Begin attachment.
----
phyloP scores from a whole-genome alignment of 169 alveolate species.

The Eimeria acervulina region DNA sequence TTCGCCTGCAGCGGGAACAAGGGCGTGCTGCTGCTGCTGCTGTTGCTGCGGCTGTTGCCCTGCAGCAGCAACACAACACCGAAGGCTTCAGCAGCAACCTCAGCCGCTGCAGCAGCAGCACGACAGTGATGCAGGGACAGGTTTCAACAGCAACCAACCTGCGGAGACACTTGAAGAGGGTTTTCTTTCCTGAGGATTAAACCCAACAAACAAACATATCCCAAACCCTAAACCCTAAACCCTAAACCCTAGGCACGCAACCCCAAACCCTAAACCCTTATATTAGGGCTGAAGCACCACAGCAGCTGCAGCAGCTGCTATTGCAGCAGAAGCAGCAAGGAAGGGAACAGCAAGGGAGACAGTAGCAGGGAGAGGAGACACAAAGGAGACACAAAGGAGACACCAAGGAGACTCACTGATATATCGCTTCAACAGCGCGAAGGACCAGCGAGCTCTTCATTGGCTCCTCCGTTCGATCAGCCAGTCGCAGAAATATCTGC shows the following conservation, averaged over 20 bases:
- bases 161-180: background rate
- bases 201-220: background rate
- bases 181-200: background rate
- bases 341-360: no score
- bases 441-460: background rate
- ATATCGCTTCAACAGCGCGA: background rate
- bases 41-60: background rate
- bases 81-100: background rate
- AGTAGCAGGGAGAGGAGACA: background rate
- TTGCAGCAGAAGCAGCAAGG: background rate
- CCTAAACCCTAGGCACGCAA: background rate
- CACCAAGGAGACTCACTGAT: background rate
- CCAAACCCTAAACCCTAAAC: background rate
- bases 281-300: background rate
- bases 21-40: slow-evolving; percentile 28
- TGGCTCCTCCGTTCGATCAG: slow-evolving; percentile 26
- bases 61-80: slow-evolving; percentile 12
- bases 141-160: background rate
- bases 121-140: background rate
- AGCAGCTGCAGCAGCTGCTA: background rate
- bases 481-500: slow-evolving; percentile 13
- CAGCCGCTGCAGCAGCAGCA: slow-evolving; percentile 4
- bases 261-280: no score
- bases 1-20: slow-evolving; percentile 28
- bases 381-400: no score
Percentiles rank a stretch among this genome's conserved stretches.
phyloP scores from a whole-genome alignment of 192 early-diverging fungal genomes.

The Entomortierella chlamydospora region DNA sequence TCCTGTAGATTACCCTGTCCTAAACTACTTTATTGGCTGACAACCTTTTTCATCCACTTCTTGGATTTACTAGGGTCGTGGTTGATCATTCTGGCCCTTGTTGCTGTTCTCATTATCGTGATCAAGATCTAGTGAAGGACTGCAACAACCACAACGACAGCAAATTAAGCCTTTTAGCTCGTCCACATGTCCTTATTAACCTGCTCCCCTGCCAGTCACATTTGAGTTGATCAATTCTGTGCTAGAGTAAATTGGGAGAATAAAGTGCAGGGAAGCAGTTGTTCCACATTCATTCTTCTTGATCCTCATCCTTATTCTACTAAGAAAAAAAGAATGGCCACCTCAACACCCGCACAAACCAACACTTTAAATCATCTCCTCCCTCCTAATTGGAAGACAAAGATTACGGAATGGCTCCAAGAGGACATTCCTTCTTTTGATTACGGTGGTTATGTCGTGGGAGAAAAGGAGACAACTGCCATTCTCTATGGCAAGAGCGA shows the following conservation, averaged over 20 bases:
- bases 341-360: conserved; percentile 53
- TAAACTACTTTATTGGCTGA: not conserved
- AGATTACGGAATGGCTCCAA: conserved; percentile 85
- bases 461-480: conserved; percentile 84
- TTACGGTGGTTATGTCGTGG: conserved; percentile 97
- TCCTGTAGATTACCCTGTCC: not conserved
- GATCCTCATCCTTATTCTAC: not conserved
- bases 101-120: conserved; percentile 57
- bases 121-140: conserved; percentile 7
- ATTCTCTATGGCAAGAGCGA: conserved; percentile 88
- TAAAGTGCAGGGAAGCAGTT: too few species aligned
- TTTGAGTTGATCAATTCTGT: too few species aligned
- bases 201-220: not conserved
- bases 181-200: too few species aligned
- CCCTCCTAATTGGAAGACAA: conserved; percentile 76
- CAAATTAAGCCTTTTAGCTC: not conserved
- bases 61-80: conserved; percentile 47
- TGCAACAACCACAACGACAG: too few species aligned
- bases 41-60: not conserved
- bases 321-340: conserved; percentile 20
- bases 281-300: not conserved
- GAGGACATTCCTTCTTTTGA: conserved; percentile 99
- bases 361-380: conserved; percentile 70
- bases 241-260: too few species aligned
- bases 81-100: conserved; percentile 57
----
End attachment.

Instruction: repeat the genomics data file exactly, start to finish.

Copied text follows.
phyloP scores from a whole-genome alignment of 169 alveolate species.

The Eimeria acervulina region DNA sequence TTCGCCTGCAGCGGGAACAAGGGCGTGCTGCTGCTGCTGCTGTTGCTGCGGCTGTTGCCCTGCAGCAGCAACACAACACCGAAGGCTTCAGCAGCAACCTCAGCCGCTGCAGCAGCAGCACGACAGTGATGCAGGGACAGGTTTCAACAGCAACCAACCTGCGGAGACACTTGAAGAGGGTTTTCTTTCCTGAGGATTAAACCCAACAAACAAACATATCCCAAACCCTAAACCCTAAACCCTAAACCCTAGGCACGCAACCCCAAACCCTAAACCCTTATATTAGGGCTGAAGCACCACAGCAGCTGCAGCAGCTGCTATTGCAGCAGAAGCAGCAAGGAAGGGAACAGCAAGGGAGACAGTAGCAGGGAGAGGAGACACAAAGGAGACACAAAGGAGACACCAAGGAGACTCACTGATATATCGCTTCAACAGCGCGAAGGACCAGCGAGCTCTTCATTGGCTCCTCCGTTCGATCAGCCAGTCGCAGAAATATCTGC shows the following conservation, averaged over 20 bases:
- bases 161-180: background rate
- bases 201-220: background rate
- bases 181-200: background rate
- bases 341-360: no score
- bases 441-460: background rate
- ATATCGCTTCAACAGCGCGA: background rate
- bases 41-60: background rate
- bases 81-100: background rate
- AGTAGCAGGGAGAGGAGACA: background rate
- TTGCAGCAGAAGCAGCAAGG: background rate
- CCTAAACCCTAGGCACGCAA: background rate
- CACCAAGGAGACTCACTGAT: background rate
- CCAAACCCTAAACCCTAAAC: background rate
- bases 281-300: background rate
- bases 21-40: slow-evolving; percentile 28
- TGGCTCCTCCGTTCGATCAG: slow-evolving; percentile 26
- bases 61-80: slow-evolving; percentile 12
- bases 141-160: background rate
- bases 121-140: background rate
- AGCAGCTGCAGCAGCTGCTA: background rate
- bases 481-500: slow-evolving; percentile 13
- CAGCCGCTGCAGCAGCAGCA: slow-evolving; percentile 4
- bases 261-280: no score
- bases 1-20: slow-evolving; percentile 28
- bases 381-400: no score
Percentiles rank a stretch among this genome's conserved stretches.
phyloP scores from a whole-genome alignment of 192 early-diverging fungal genomes.

The Entomortierella chlamydospora region DNA sequence TCCTGTAGATTACCCTGTCCTAAACTACTTTATTGGCTGACAACCTTTTTCATCCACTTCTTGGATTTACTAGGGTCGTGGTTGATCATTCTGGCCCTTGTTGCTGTTCTCATTATCGTGATCAAGATCTAGTGAAGGACTGCAACAACCACAACGACAGCAAATTAAGCCTTTTAGCTCGTCCACATGTCCTTATTAACCTGCTCCCCTGCCAGTCACATTTGAGTTGATCAATTCTGTGCTAGAGTAAATTGGGAGAATAAAGTGCAGGGAAGCAGTTGTTCCACATTCATTCTTCTTGATCCTCATCCTTATTCTACTAAGAAAAAAAGAATGGCCACCTCAACACCCGCACAAACCAACACTTTAAATCATCTCCTCCCTCCTAATTGGAAGACAAAGATTACGGAATGGCTCCAAGAGGACATTCCTTCTTTTGATTACGGTGGTTATGTCGTGGGAGAAAAGGAGACAACTGCCATTCTCTATGGCAAGAGCGA shows the following conservation, averaged over 20 bases:
- bases 341-360: conserved; percentile 53
- TAAACTACTTTATTGGCTGA: not conserved
- AGATTACGGAATGGCTCCAA: conserved; percentile 85
- bases 461-480: conserved; percentile 84
- TTACGGTGGTTATGTCGTGG: conserved; percentile 97
- TCCTGTAGATTACCCTGTCC: not conserved
- GATCCTCATCCTTATTCTAC: not conserved
- bases 101-120: conserved; percentile 57
- bases 121-140: conserved; percentile 7
- ATTCTCTATGGCAAGAGCGA: conserved; percentile 88
- TAAAGTGCAGGGAAGCAGTT: too few species aligned
- TTTGAGTTGATCAATTCTGT: too few species aligned
- bases 201-220: not conserved
- bases 181-200: too few species aligned
- CCCTCCTAATTGGAAGACAA: conserved; percentile 76
- CAAATTAAGCCTTTTAGCTC: not conserved
- bases 61-80: conserved; percentile 47
- TGCAACAACCACAACGACAG: too few species aligned
- bases 41-60: not conserved
- bases 321-340: conserved; percentile 20
- bases 281-300: not conserved
- GAGGACATTCCTTCTTTTGA: conserved; percentile 99
- bases 361-380: conserved; percentile 70
- bases 241-260: too few species aligned
- bases 81-100: conserved; percentile 57